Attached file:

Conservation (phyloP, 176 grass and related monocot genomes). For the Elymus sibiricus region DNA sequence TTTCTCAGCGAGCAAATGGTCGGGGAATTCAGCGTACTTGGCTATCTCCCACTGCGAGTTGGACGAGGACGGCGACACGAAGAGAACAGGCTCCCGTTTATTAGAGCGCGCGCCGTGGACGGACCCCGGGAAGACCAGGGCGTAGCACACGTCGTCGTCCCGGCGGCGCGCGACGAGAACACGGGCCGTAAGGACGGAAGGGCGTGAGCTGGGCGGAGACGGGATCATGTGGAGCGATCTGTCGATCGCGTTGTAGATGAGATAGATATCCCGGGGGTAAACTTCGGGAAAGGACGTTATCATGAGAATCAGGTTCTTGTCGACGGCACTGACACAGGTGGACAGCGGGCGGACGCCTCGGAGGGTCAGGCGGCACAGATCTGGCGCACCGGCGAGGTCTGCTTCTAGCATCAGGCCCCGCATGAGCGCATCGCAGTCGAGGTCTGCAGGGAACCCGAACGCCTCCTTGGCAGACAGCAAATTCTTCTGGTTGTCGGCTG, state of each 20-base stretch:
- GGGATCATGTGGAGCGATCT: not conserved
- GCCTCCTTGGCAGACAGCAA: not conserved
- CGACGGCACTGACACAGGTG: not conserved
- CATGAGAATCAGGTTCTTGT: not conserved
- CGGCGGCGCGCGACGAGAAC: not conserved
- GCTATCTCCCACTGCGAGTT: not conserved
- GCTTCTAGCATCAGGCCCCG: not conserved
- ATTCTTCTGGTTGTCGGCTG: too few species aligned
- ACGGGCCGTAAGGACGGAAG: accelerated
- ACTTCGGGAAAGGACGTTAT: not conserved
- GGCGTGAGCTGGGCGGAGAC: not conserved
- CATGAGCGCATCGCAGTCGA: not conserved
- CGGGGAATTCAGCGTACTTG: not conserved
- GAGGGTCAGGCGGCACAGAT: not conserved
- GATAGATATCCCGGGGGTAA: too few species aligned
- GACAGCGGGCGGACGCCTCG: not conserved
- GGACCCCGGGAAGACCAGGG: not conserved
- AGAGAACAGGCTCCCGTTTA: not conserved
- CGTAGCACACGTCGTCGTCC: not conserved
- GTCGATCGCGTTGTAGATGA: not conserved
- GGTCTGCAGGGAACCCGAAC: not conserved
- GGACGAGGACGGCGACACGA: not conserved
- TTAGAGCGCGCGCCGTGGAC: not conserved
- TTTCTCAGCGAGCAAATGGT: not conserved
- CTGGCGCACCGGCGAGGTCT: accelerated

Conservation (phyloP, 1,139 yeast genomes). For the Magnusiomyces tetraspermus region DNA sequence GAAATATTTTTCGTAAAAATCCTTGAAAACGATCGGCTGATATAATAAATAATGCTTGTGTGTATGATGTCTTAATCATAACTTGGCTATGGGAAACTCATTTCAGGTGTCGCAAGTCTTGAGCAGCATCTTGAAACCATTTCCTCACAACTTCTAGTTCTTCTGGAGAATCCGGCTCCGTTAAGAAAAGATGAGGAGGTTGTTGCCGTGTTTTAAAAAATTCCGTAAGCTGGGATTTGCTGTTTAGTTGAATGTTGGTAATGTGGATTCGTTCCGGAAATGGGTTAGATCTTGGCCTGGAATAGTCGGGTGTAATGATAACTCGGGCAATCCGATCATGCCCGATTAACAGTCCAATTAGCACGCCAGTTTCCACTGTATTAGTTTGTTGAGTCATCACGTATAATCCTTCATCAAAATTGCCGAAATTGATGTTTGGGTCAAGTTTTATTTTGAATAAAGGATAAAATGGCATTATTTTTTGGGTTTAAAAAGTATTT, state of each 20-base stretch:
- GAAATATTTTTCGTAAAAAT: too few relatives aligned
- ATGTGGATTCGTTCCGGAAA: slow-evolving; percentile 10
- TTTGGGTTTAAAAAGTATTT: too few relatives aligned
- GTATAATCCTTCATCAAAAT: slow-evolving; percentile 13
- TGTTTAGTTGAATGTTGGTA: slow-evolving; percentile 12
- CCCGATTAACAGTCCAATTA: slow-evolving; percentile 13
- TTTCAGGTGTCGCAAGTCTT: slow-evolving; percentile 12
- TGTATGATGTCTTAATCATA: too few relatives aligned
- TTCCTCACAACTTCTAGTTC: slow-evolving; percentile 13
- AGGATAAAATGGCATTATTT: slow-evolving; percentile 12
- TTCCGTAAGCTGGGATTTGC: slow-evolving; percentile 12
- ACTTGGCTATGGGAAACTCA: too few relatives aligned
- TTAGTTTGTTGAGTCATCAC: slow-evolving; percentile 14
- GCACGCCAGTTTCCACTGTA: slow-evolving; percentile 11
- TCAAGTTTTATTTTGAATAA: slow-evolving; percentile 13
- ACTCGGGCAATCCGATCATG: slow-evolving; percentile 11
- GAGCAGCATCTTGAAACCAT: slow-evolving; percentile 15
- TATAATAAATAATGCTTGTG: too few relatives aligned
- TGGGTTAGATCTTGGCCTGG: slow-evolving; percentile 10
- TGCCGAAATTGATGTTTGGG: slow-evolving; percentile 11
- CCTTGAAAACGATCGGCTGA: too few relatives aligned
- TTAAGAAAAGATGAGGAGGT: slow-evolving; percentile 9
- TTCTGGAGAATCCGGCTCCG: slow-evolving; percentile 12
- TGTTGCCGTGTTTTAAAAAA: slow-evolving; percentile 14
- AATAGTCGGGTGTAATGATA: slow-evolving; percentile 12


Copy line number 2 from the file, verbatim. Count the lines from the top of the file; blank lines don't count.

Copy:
- GGGATCATGTGGAGCGATCT: not conserved